Wednesday, March 04, 2009

Two stories from southern Africa

My grief grows.

Robert Mugabe's recent 85th birthday bash cost an estimated £105K, while his country suffers hyperinflation of an order that recently saw the release of a 100 trillion Zimbabwean dollar note! This after lopping 3 zeros off the end of all denominations in attempt to curb the spiralling figures. It is to be noted that the country's unemployment level is estimated at 94%. Of course, this presumably means taxpaying employment. No doubt there is a great deal of informal employment going on, with services being paid for in kind. Many Zimbabwean businesses no longer accept their own national currency, and instead demand South African Rands, US dollars or British Pounds.

If you have an interest in the story that is unfolding in the country once called the breadbasket of Africa - get it first hand from an insider.

Moving just across the river to my own homeland, we learn that a campaign of violence has been initiated by the ruling African National Congress against opposition parties ahead of next month's election.

Ahead of the 1994 elections, observers around the world predicted bloodshed. But the churches of all colours took to their knees and prayed. The people from all communities determined that they would prove the world wrong. And so they did. Standing in line to vote together for the first time, Black, Indian Coloured and White (for those were the racial classifications within the country) people were peaceable. They elected an ANC which was led by Nelson Mandela, a man of noble grace respected the world over.

But the age of Nelson Mandela is past. The man who now leads the African National Congress is a man without even a complete primary school education. A man who will assure a group of Afrikaans farmers in Bloemfontein that the Afrikaner heritage will remain and that their contribution to the economy and the future of the country is held in high regard. Shortly thereafter, that same man will assure a fulminating group of young activists that land redistribution in South Africa will follow his election as surely as night follows day. Many have taken delight in pointing out that Zuma has several wives. To me, this is an irrelevant matter - a legacy of his culture. Without looking it up, I would hazard a guess that there are other national leaders with more than one wife. What bothers me far more is that this is a man skilled in the art of saying exactly what people want to hear in order to secure the presidency for himself. Frighteningly, he seems to have no personal values which he holds sacrosanct.

No charges brought against him appear to stick, and one wonders, once he occupies the office of president, whether it will still be possible to level criticisms and/or accusations against him at all!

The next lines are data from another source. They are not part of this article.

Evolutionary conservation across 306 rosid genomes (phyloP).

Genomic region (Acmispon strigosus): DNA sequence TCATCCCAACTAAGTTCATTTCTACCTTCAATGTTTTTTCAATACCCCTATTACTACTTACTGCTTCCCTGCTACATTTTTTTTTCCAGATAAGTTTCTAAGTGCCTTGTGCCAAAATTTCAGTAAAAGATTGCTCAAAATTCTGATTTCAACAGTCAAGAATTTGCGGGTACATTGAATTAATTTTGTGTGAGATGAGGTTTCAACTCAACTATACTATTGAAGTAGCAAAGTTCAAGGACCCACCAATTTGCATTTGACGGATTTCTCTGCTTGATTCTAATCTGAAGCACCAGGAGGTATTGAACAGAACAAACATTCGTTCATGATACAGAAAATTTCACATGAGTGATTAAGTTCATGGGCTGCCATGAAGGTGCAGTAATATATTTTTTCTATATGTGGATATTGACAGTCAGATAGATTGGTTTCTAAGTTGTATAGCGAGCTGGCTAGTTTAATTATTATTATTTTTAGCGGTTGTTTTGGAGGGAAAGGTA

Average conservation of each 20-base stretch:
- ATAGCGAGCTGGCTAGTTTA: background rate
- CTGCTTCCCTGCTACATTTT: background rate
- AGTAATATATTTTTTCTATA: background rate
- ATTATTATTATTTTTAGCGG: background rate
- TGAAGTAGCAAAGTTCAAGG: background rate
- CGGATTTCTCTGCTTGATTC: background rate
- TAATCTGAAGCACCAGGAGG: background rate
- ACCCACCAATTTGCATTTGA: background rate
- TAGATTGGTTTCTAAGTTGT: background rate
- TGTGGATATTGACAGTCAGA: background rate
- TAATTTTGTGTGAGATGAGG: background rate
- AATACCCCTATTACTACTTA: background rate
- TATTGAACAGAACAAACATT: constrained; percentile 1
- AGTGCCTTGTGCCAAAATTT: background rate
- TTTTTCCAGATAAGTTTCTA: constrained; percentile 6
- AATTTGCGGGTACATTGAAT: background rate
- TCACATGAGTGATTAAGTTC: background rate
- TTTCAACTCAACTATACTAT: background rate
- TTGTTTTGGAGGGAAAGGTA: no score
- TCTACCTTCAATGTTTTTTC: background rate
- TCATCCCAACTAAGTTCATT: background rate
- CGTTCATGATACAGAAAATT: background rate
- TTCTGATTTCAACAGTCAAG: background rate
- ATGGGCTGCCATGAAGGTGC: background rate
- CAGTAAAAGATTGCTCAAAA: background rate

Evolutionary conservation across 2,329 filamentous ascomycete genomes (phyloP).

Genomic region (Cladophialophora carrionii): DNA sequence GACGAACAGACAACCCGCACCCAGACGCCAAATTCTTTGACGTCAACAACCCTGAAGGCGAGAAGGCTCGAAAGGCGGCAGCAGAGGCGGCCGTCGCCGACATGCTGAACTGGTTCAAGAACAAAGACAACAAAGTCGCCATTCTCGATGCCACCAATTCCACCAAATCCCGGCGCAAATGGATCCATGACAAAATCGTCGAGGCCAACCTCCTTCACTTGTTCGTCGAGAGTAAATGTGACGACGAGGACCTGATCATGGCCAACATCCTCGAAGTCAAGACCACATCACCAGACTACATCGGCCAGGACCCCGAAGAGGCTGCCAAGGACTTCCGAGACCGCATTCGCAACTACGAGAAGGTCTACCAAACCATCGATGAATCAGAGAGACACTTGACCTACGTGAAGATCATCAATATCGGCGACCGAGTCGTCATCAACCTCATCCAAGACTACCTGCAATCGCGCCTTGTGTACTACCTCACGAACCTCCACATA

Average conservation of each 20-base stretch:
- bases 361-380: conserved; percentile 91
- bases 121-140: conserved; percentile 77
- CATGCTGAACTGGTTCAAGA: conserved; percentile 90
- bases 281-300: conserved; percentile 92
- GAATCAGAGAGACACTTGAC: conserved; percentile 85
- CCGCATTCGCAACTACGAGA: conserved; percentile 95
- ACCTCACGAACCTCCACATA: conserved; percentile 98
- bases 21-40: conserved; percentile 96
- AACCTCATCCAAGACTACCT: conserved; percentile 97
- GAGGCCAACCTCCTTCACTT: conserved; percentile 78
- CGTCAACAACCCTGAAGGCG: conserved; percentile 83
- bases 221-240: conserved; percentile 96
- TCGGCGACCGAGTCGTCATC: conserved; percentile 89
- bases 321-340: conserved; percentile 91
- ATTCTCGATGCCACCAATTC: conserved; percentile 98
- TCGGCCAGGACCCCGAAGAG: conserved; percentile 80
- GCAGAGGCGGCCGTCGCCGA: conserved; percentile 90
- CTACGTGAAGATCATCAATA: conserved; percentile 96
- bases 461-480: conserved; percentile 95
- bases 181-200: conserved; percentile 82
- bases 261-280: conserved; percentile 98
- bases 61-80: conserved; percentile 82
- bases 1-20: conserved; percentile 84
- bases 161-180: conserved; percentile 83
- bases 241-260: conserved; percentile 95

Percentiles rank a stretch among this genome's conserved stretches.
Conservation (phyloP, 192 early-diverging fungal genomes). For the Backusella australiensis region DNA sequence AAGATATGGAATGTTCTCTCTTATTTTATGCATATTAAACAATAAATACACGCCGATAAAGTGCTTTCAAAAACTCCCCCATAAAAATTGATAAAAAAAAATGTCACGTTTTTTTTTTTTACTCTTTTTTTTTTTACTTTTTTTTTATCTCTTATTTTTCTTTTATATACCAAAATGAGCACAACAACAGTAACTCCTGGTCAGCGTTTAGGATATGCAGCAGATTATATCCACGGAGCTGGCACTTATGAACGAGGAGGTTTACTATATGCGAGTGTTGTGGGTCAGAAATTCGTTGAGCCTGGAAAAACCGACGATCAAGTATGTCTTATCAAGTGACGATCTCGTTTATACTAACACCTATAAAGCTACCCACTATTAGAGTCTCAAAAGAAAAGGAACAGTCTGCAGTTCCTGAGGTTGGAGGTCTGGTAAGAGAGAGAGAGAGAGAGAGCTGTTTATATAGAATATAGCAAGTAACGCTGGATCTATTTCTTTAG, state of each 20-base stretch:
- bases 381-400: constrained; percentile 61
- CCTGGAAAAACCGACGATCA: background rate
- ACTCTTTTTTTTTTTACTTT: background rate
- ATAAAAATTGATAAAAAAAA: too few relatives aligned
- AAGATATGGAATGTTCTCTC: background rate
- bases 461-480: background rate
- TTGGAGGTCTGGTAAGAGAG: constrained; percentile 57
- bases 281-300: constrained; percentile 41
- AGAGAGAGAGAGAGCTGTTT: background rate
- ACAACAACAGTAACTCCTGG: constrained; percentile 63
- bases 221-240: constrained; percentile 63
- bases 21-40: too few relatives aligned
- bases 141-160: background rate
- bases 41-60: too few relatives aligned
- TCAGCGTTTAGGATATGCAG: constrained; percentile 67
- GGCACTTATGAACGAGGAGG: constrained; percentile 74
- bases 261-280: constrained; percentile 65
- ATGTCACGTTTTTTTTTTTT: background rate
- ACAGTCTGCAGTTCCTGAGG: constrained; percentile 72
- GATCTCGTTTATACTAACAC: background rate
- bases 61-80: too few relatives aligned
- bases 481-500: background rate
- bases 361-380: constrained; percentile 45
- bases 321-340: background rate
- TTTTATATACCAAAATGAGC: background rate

The southern African subcontinent appears to be going to hell in a handcart. More than once, ex-patriots have been heard to express the view that, had Zimbabwe had even a drop of oil, the US would have invaded them long since in order to depose the dictator and restore democracy.

Well, South Africa has several drops of oil - much of it produced from coal, not to mention gold, diamonds, steel, uranium, platinum and a plethora of endangered fauna and flora. So you never know!


Unknown said...

What qualification exactly is needed for the presidency? You omit to mention that Zuma led the ANC's intelligence wing. Not quite the ignoramus you portray.

As for the land; it wil be redistributed. This to avoid a repeat of the Zimbabwe situation.

The upsycho said...

@monomatapa263 I simply related a well-known fact about Zuma's lack of education. You choose to read into that an implication of ignorance. However, I did call him unprincipled and untrustworthy. I also said that he was mounting violent attacks on his opposition. Rather tellingly, you chose not to defend or refute any of those points.

I have no idea what you are trying to say with your second point. Land redistribution would be a repeat of the Zimbabwe situation, since that is how the problems in that country began.

I cannot see how it can solve anything to take land away from people who are using it to feed the country and contribute to the economy, without compensating them for the enormous investment they have made in that land through years of blood, sweat and tears.

I recognise that this is an emotive issue, and I by no means applaud the actions of past governments, but the present and future government have an opportunity to rise above the past and find an equitable solution that will secure the future of all their people.

Unknown said...

Land redistribution became an issue because the White lanndowners fought the government for ten years. They insisted on inflated prices for their farms, thus sabotaging the whole willing buyer willing seller program. The same thing is happening here in south Africa.

You talk of Southern Africa gowing down hard. As hard as the western economies? Please. Deal with your plank first.

As for Zuma and violence, it did not deserve a response.

The upsycho said...

@monomataoa263 Southern Africa is my 'own plank' uyaqonda?